Codifying Medical Records in XML

October 2, 1997

Thomas L. Lincoln, M.D.

Codifying Medical Records
in XML

Philosophy and Engineering

Thomas L. Lincoln, MD


The following paper was given as a talk at the "XML Mixer" in La Jolla, California in late July '97, before a combined audience of clinicians, computing professionals, and vendors of document processing software. What brought the group together was an ongoing effort to introduce markup technology into the processing of healthcare information in an ISO standard manner, using SGML (Standard Generalized Markup Language) and SGML's strict subset, XML (eXtensible Markup Language). Other speakers spoke more specifically to processing topics, work flow, or business issues in the use of information systems in medicine, but the emphasis here is on some long perceived, but often overlooked problems in the semantics of communication. Both the general and the specific are important ingredients in this area, which indirectly indicates why the document format offers the appropriate middle ground between free text and excessively rigid (but easy to process) data structures.


The overriding reason to seek better electronic records and record processing in healthcare is to acquire the ability to use clinical information in ways that will compensate for and move us beyond the cumulative deficiencies of present practice. Some of these deficiencies are the result of the increased complexity of diagnosis and therapy, following the dramatic advances that have been made in both science and technology; others are a consequence of the down-skilling allowed by the increased predictability and reliability of present procedures; and some are due to the change of healthcare focus away from virtuoso medicine toward a production mode of cost-minimization with changed incentives for profit and for care. The danger in the "industrialization" of care through this new direction is that we will arrive at an over-standardized service industry that is little more than a "people processor," and that treats every case as if it were average. By contrast, the potential offered by advanced computing is that we are now in a position to move forward to the much newer concept of mass customization, where information processing provides new means of cost-effective attention to individual needs.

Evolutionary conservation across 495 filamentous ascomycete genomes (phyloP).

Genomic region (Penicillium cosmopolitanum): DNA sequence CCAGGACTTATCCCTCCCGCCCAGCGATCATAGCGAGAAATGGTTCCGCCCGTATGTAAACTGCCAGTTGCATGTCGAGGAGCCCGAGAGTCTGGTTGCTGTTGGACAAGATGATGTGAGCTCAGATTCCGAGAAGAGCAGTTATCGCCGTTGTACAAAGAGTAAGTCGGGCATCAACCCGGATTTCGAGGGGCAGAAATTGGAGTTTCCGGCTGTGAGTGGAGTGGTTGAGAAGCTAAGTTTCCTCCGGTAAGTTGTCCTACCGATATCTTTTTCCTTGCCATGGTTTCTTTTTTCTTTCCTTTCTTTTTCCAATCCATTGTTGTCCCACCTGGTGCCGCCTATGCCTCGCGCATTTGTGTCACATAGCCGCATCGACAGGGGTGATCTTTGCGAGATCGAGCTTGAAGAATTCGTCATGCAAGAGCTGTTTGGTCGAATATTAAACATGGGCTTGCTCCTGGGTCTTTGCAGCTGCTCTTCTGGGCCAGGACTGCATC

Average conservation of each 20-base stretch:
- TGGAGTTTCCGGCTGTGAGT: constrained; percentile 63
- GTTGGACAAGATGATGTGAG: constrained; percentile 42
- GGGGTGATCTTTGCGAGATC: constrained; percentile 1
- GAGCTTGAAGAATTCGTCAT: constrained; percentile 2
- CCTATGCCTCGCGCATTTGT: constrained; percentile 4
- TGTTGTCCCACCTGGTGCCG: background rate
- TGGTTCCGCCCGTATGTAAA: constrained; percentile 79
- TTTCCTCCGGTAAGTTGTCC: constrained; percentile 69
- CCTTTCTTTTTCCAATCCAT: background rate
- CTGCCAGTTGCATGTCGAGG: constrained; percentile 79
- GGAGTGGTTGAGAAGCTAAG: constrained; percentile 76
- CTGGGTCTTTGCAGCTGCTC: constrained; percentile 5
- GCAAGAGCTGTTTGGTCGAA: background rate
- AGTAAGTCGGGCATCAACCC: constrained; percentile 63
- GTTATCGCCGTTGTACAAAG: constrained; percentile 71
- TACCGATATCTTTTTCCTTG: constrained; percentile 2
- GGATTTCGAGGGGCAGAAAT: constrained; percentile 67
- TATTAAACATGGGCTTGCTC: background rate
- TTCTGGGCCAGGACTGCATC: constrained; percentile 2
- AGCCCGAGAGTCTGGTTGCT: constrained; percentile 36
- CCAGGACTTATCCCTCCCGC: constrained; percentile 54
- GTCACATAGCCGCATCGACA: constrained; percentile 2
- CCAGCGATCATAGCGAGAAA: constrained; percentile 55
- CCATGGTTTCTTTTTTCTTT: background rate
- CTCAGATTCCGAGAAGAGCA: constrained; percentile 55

Identifying the Exceptional Cases

The key to effective intervention in healthcare is triage--the ability to identify and separate the truly sick from those who are minimally ill, anxious, or merely uncomfortable. Studies have shown that more than 85% of the calls to 911 are not emergencies, and more than 85% of those seen in emergency rooms or clinic settings are not really sick (although these latter may need advice or reassurance.) Thus, the triaging party must be constantly alert in the presence of tedium and much "noise," and must be prepared to respond to exceptions and unusual patterns that are likely to signify serious disease--a personal capacity some have called "a nose for disaster." This capability is not for everyone, but it is markedly reduced wherever examinations are minimized and routines become mindless repetitions.

This problem is not new, nor is it only a problem of healthcare.

Communication from a
Linguistic Perspective

All documentation intends communication, whether over space, as with HL7 (Health Level 7, the health content level of the ISO communication standard), or over time, as with a data archive. Most documentation is centered around language, even where images or sound tracks are included. In the latter cases, language is used to interpret them. Language and meaning is a much studied subject outside of medicine with a fruitful history. For example, Susanne K. Langer [1], in an insightful citation, translates and quotes Philipp Wegener [2] as follows: